So, John Wimber, who is dead now, but back in his day, was the founder of what is called the Vineyard movement. There was, in Southern California, around the late 1960s, early 1970s, something called the Jesus movement, where all of these people off the beaches, hippies, were just getting saved like crazy. That was connected to a belief in charismatic theology.  In other words, the the movers and shakers in that movement were what I would call charismatics or pentecostals.  Now, some of that group wanted to remain or be soft pentecostals.  They said, ‘We believe in all these gifts, but we want to follow the rules of 1 Corinthians 14.’ Another chunk of that group wanted to discard the rules, and Katie- bar-the-door. Actually, Katie opened the door to anything and everything that’s miraculous, and there was a split at that point in time between what I would call the ultra-charismatic movement, John Wimber, from the soft charismatics. And that’s a split that most people might know as the split between Calvary Chapel, if you’re familiar with that movement, and the Vineyard.  So the Vineyard wanted to go in the direction of ‘power evangelism.’ That’s why there are Calvary Chapel churches and Vineyard churches.  It had to do with this split.

So Wimber was on the cutting edge of this more radical form of the charismatic movement.  And he explains here in his book, entitled Power Evangelism. Now, what is ‘power evangelism?’ ‘Power evangelism’ is the idea that unless the gospel is proclaimed with signs and wonders, then the gospel is not really being proclaimed. And I tried to show you some deficiencies in that earlier.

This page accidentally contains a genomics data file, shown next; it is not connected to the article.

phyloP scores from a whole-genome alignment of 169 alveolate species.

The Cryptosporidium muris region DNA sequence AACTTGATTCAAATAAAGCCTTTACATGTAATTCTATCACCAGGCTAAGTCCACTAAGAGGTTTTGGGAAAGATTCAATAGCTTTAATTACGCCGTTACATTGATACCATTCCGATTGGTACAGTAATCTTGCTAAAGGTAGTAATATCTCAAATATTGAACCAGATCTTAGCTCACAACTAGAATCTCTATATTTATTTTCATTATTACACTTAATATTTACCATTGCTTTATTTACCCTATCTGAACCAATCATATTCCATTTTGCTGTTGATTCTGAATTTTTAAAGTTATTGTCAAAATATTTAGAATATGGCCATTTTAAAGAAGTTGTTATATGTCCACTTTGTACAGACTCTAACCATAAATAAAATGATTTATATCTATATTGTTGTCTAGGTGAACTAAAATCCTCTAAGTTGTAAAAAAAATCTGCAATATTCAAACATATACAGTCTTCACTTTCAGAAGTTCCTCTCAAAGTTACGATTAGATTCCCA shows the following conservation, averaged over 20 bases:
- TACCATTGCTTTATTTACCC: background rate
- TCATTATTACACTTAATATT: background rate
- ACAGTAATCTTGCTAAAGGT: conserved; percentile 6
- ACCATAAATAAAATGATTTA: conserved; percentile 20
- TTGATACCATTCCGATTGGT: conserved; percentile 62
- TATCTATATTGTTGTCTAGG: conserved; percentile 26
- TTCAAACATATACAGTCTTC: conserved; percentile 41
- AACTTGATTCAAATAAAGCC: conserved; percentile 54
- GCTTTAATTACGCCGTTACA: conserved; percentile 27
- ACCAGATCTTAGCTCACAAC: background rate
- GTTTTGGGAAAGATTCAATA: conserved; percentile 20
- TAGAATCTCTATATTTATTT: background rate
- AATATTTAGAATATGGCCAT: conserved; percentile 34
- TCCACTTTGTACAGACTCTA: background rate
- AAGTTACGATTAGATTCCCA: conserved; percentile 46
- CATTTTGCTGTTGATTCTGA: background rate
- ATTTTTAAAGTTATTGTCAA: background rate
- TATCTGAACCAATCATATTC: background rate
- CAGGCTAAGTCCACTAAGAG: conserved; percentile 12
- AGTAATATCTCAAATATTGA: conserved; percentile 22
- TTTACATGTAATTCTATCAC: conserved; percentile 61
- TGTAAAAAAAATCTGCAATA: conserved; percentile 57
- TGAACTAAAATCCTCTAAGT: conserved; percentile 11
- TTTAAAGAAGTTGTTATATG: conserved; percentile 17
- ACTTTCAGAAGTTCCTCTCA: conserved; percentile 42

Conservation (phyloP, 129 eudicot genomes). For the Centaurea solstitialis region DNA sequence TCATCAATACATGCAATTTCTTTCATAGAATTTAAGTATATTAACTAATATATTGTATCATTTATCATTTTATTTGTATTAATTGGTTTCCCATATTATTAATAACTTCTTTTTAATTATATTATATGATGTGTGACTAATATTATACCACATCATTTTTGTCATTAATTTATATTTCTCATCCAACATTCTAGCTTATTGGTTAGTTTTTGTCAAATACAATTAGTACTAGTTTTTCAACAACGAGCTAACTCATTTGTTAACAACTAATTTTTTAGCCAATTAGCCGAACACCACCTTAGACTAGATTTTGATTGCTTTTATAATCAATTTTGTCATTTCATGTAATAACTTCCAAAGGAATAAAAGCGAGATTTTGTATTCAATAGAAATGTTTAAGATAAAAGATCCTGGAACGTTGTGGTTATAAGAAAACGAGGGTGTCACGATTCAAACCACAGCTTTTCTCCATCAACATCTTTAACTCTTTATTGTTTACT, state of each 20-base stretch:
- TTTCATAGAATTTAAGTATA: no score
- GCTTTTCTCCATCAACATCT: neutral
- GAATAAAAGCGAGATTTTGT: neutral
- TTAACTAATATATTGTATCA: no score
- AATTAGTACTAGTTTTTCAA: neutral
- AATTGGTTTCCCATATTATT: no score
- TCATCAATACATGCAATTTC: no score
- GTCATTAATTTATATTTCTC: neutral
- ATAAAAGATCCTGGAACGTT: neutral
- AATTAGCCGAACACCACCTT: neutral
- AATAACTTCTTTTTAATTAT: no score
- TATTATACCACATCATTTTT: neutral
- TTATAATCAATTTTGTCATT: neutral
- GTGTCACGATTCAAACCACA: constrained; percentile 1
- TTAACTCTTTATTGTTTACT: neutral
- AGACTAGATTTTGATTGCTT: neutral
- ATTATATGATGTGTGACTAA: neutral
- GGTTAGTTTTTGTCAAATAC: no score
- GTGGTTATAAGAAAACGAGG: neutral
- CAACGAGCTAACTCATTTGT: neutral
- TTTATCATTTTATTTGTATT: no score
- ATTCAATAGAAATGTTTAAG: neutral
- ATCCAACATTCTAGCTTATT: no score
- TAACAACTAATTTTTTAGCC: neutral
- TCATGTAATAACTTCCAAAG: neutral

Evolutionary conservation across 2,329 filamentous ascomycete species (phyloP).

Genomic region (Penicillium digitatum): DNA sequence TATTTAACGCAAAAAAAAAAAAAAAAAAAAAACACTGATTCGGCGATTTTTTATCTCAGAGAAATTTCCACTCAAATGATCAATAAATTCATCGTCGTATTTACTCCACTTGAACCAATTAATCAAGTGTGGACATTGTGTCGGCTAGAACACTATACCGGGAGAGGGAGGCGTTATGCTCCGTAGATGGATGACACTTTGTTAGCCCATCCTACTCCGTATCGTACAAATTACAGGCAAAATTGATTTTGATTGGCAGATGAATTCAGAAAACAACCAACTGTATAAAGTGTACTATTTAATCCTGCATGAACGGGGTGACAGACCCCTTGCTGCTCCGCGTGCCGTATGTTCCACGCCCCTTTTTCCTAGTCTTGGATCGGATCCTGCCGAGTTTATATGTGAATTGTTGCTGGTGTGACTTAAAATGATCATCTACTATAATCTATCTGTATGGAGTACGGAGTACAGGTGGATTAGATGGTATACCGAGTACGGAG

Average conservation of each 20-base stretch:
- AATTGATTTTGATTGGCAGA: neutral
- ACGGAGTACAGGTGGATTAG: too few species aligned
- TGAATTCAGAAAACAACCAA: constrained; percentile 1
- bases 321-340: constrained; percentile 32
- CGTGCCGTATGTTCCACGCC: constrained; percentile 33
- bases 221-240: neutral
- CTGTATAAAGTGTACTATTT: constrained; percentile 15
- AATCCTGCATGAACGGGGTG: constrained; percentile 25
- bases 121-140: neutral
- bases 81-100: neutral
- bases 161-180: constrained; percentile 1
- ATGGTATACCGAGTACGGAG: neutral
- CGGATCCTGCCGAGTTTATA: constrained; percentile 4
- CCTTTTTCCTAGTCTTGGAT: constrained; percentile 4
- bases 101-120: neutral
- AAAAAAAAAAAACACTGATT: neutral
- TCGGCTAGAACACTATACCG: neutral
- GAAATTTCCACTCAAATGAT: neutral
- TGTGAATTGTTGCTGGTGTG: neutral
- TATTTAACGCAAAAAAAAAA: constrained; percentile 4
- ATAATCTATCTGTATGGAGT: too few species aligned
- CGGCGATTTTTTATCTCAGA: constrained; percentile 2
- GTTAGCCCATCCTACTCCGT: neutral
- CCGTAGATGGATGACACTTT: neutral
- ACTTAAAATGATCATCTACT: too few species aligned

In his book, Power Evangelism, John Wimber explains why he moved in this direction of experientalism.  And look what he says here, because Wimber will connect the dots between his belief system in the charismatic movement and kingdom now theology.  He does it right there in print. He says, “I was already acquainted with George Eldon Ladd’s writings...[now you should know who this George Eldon Ladd is because George Eldon Ladd at Fuller Seminary in Pasadena, a seminary that’s now gone very, very liberal, was the progenitor of the already-not-yet view of the kingdom. Does that ring a bell at all? That’s exactly what Darrell Bock is promoting at Dallas Seminary. The already-not-yet view of the kingdom. Bock makes a few cosmetic changes to Ladd’s belief system.  But the best I can tell, the two systems have a lot more in common than they do apart]. So Wimber says “I was acquainted with George Eldon Ladd’s writings (he was a Fuller Theological Seminary professor), but it was not until I read his book, Jesus and the Kingdom…” [what is Ladd arguing in Jesus and the Kingdom? That Jesus set up a spiritual form of the kingdom in His first coming]…“that I realized how his work on the kingdom…” [look at this—this is right out of Wimber’s writings], “…formed a theological basis for power evangelism. As I read Dr. Ladd’s works and then read afresh the gospel accounts, I became convinced that power evangelism was for today.“